The unleached activated carbon was prepared by subjecting the carbonized egg shell to thermal activation at different temperatures between 600 and 800[degrees]C for 1 hour in a muffle furnace.

Activation was carried out under closely controlled process parameters to get optimum properties. Finally, the product was adequately cooled before it was exposed to the atmosphere. The temperature and time were optimized by observing the surface properties of the activated products obtained.

Preparation of Co-Mo catalyst and characterization

The technique used for preparing the catalyst below is the impregnation which involves the following procedure:

1. Evaluation of the porous support.

2. Contracting the support with a solution containing a soluble salt of the component being added.

3. Drying the component.

4. Calcination and activation of the component.

A weighed amount of ammonium heptamolybdate AHM (aqueous mixture) was dispensed into a beaker and impregnated dropwise onto a known weight of leached and unleached activated carbon/Si[O.sub.2] in the crucible. The solution was stirred and well soaked. The solution was dried in a muffle at the 120-130[degrees]C temperature for 6 hours. After this time the temperature of the furnace was adjusted to 500[degrees]C for calcinations of the Mo[O.sub.3]-activated carbon, which took 4 hours.

A weighed freshly prepared Cobalt Chloride of weighed amount was impregnated in dropwise into the crucible containing Mo[O.sub.3]/Si[O.sub.2]-activated carbon. The solution was stirred and well soaked; the other crucibles containing Mo[O.sub.3]-activated carbon were also impregnated with various amounts of Co[Cl.sub.2]. Drying and calcination were also carried out at 120[degrees]C for 6 hours and 500[degrees]C for 4 hours, respectively. This method was used for both leached and unleached activated carbon.

The ratio of [Co.sup.2+] (Co[Cl.sub.2]): [Mo.sup.6+] (Mo[O.sub.3]) used for the various catalysts prepared is 1:4. The equations below were used for preparing the catalyst; tables 1-3 present the comparison between the expected theoretical weight and the experimental weight observed.

The equations for the reaction were:

Equation 1: [(N[H.sub.4]).sub.6][Mo.sub.7][O.sub.24] [dot in the circle] 4[H.sub.2]O [??] 7Mo[O.sub.3(s)] + 6N[H.sub.3(g)] + 7[H.sub.2]O (g)

Equation 2: Co[Cl.sub.2].6[H.sub.2][O.sub.(s)] [??] Co[Cl.sub.2(s)] + 6[H.sub.2][O.sub.(g)]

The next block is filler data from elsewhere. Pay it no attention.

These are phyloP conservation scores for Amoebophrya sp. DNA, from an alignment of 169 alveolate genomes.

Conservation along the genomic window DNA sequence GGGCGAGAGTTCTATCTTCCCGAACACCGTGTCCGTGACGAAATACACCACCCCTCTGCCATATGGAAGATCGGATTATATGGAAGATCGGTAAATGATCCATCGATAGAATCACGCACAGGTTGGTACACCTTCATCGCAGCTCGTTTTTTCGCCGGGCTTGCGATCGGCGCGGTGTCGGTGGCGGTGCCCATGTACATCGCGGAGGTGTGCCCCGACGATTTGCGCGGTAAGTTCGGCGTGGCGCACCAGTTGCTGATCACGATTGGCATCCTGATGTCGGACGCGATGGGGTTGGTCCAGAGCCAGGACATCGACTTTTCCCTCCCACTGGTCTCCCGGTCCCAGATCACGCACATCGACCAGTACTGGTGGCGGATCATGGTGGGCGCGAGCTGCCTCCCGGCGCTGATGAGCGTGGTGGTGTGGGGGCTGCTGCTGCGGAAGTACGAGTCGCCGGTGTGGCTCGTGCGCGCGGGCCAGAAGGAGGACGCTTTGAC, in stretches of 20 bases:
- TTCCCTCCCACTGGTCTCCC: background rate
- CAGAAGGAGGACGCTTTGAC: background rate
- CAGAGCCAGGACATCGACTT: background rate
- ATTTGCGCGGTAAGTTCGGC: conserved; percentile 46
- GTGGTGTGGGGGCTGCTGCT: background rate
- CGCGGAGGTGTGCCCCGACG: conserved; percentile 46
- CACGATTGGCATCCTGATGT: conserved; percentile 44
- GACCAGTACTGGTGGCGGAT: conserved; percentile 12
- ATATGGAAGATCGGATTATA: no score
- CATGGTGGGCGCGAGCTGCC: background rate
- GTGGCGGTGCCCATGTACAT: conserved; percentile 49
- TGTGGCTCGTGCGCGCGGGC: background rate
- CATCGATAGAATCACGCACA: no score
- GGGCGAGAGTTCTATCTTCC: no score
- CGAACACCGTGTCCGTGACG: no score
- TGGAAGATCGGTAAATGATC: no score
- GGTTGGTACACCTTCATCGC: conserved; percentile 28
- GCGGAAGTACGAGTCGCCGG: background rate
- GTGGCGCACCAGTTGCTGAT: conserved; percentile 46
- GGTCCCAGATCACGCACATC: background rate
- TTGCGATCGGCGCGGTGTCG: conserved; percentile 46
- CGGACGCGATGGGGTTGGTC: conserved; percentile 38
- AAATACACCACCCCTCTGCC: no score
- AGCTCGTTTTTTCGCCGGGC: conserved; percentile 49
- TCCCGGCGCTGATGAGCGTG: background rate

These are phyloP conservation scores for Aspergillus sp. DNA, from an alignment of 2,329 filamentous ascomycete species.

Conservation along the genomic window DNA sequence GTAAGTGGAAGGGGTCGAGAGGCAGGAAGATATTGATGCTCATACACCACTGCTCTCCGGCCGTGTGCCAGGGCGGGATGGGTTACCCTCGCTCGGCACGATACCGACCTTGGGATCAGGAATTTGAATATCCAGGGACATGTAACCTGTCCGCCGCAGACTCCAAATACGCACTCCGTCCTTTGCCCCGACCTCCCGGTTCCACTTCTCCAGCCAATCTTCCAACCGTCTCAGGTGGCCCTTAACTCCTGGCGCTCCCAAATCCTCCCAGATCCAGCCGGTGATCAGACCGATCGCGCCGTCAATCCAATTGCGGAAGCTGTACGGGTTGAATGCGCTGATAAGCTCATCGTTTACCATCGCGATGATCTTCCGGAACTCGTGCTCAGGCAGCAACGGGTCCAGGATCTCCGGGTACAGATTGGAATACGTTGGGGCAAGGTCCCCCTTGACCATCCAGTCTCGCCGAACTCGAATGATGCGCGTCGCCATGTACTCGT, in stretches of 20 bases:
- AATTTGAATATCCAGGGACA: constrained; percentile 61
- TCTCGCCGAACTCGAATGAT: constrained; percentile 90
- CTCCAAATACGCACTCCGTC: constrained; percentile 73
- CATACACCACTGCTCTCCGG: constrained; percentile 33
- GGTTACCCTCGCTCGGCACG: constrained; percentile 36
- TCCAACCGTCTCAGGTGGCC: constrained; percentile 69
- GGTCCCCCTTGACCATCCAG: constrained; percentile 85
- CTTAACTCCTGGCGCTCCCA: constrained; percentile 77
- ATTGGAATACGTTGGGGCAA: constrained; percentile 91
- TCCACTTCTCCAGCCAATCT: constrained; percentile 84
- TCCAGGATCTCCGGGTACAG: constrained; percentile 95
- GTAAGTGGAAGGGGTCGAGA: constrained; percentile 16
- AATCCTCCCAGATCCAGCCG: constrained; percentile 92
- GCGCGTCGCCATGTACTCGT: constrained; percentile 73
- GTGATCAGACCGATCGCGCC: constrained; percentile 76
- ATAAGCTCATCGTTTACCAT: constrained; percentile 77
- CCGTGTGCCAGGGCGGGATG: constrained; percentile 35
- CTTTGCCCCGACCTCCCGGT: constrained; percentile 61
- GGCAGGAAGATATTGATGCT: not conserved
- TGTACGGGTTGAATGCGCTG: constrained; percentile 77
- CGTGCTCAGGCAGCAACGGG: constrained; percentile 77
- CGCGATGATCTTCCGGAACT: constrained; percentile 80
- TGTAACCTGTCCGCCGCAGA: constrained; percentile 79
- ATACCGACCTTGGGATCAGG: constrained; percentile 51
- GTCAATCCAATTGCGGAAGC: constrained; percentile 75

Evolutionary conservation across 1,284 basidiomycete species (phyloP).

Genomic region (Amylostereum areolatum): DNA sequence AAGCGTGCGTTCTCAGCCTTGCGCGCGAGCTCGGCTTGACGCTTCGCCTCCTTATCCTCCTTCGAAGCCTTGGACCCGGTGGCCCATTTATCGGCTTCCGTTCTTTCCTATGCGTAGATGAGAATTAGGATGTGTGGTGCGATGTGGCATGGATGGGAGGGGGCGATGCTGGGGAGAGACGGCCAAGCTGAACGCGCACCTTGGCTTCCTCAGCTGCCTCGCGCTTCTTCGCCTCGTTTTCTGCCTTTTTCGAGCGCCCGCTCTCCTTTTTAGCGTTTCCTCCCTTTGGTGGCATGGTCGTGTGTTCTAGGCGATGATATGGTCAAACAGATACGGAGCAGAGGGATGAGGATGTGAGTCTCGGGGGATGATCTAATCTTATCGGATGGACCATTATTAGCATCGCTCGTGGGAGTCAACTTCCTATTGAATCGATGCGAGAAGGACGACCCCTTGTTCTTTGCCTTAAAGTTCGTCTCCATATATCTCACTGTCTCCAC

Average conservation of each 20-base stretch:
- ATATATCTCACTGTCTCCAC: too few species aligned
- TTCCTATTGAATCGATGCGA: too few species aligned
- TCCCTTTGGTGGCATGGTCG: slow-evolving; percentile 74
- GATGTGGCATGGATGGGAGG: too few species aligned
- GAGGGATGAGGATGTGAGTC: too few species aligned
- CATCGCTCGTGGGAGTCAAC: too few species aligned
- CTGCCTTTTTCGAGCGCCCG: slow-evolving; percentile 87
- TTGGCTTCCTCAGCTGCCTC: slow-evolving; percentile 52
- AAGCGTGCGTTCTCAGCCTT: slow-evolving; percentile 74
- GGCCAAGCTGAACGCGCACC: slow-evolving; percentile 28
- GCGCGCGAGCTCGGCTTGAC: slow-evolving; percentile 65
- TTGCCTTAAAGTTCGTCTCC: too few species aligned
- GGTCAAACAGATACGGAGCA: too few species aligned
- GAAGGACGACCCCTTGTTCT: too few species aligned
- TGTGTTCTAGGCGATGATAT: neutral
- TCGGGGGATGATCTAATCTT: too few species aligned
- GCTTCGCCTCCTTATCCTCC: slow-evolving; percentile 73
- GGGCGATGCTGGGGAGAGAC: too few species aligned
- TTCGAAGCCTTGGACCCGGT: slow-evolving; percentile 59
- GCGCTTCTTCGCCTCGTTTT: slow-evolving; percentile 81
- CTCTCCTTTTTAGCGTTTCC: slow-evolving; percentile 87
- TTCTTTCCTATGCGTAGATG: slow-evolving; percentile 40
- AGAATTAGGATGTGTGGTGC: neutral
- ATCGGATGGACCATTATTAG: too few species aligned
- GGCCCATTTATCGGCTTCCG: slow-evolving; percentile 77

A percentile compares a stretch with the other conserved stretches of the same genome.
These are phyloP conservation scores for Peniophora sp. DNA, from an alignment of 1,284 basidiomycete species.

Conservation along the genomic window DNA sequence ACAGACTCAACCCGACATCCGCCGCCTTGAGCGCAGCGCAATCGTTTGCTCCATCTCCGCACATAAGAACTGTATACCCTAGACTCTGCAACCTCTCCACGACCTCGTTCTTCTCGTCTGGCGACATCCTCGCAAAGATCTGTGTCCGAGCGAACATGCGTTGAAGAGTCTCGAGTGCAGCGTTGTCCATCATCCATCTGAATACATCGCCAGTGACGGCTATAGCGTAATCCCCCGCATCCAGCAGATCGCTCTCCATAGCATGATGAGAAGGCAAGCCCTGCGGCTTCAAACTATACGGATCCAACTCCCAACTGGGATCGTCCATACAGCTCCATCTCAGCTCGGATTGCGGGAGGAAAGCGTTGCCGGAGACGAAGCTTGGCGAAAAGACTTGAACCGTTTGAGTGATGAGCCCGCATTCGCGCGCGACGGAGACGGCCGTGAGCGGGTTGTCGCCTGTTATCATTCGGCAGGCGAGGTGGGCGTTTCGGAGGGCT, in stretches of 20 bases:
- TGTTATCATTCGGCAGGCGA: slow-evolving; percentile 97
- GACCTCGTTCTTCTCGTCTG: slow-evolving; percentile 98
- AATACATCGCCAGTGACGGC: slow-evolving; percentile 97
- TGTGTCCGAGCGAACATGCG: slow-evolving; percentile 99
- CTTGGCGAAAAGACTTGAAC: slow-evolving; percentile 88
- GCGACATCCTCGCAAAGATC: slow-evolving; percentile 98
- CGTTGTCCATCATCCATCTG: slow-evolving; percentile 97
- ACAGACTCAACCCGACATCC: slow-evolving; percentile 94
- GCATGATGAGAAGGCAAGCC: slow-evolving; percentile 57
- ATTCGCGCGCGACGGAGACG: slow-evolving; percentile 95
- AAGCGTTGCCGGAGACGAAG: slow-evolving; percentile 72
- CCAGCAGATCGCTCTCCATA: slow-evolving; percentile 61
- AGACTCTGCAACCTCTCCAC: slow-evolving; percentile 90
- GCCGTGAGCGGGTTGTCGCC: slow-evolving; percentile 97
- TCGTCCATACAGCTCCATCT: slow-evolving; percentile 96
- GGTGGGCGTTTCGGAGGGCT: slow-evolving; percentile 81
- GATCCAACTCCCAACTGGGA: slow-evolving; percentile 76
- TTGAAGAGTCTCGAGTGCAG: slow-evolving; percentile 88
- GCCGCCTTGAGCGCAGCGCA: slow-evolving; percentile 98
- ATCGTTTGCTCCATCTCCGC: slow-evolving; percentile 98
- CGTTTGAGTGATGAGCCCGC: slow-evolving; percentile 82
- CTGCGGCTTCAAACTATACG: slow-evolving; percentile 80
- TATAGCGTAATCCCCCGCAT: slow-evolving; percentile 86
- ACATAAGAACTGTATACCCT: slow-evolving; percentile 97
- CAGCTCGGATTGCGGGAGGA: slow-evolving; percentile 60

Equation 3: Weight of the catalyst = (Weight of [Mo.sup.6+] + Weight of [Co.sup.2+])/25 x 100

Equation 4: Weight of the support = weight of catalyst - (Weight of [Mo.sup.6+] + Weight of [Co.sup.2+])

The tables 1-3 display the weight of the catalyst support and that of the catalyst prepared using the leached and unleached activated carbon. The slight difference in the reported theoretical weight compared to the experimental weight was due to the loss of some extraneous materials, such as impurities, during calcinations and activation of the catalyst and support.

Hydrogenation/reduction of methyl orange

The hydrogenation system setup was composed by a conical flask with an outlet connected to another conical flask by a rubber tube and a glass tube. The first conical flask (A) served as the hydrogen generation, as the second flask (B) serves as the hydrogenation flask (Figure 1).


0.5 g of the catalyst was weighed and added into the hydrogenation flask containing a solution of 150 mL methyl orange (0.0199 mM). Hydrogen gas was generated from the first flask (A) through a reaction between zinc dust (22 g) and hydrochloric acid (2 M). The sand bath was used as a source of heat on which the hydrogenation flask was placed. The tap of the burette was opened to purge the system and also to allow the catalyst activation.

The hydrogenation system was maintained at a temperature of about 230[degrees]F (110 [degrees]C) and pressure of 2.64 x [10.sup.5] Pa for 3 hours. The system was allowed to cool down and then filtered with 0.5 [micro]m cellulose nitrate filter. The reaction product was spectrophotometrically measured using a UNISPEC SM7504UV spectrophotometer (Table 4). The concentration change was calculated from the linear calibration plot of the non-hydrogenated methyl orange at a wavelength of 465 nm.

The calibration plot of absorbance against concentration (mol/[dm.sup.3]) for methyl orange is shown in Figure 2.


Results and Discussion

The spectral plot of the various catalyst in distilled water were carried out after subjecting the various catalysts to the same temperature at which the hydrogenation reaction took place (110[degrees]C) for 3 hours in the absence of methyl orange; this blank experiment was carried out in order to check the influence of filtration and color change produced by the catalyst after the reaction. The spectra graphs of the various catalysts are shown in Figure 3.

From the plots of the two catalysts, it may be reported that the catalyst prepared with leached activated carbon from egg shell (catalyst A) has a maximum absorbance of 0.151 at a wavelength of 500 nm, as the catalyst prepared with unleached activated carbon from egg shell (catalyst B) has an absorbance of 0.142 at the same wavelength, which is about the wavelength of Co (II).

Considering Figure 4, the concentration changes for the hydrogenated methyl orange were calculated at a wavelength of 460 nm [31] with reference to the unhydrogenated methyl orange. Changes in absorbance were observed to be 0.07 and 0.067, respectively, for the leached and unleached activated carbon.

With the catalyst used, it is possible to perform the hydrogenation of methyl orange at lower temperatures (a little above room temperature) and atmospheric pressure. Temperatures and pressures higher than 300[degrees]C and 10 bars would favor the hydrogenation of N=N [17, 18].



The experiment performed with leached activated carbon provided the best result for the hydrogenation process; this was observed through the change in absorbance and the presence of a faint pink-yellowish color.



Both the leached and unleached activated carbon has great effects on the hydrogenation process. The hydrogenation reaction was conducted at a low temperature (110[degrees]C) in order to prevent a high pressure build-up in the glass system. Due to this low temperature the hydrogenation process could not be very effective [17]. A temperature between 500-1,000[degrees]C, which imposes a very high pressure into the system, would be more effective.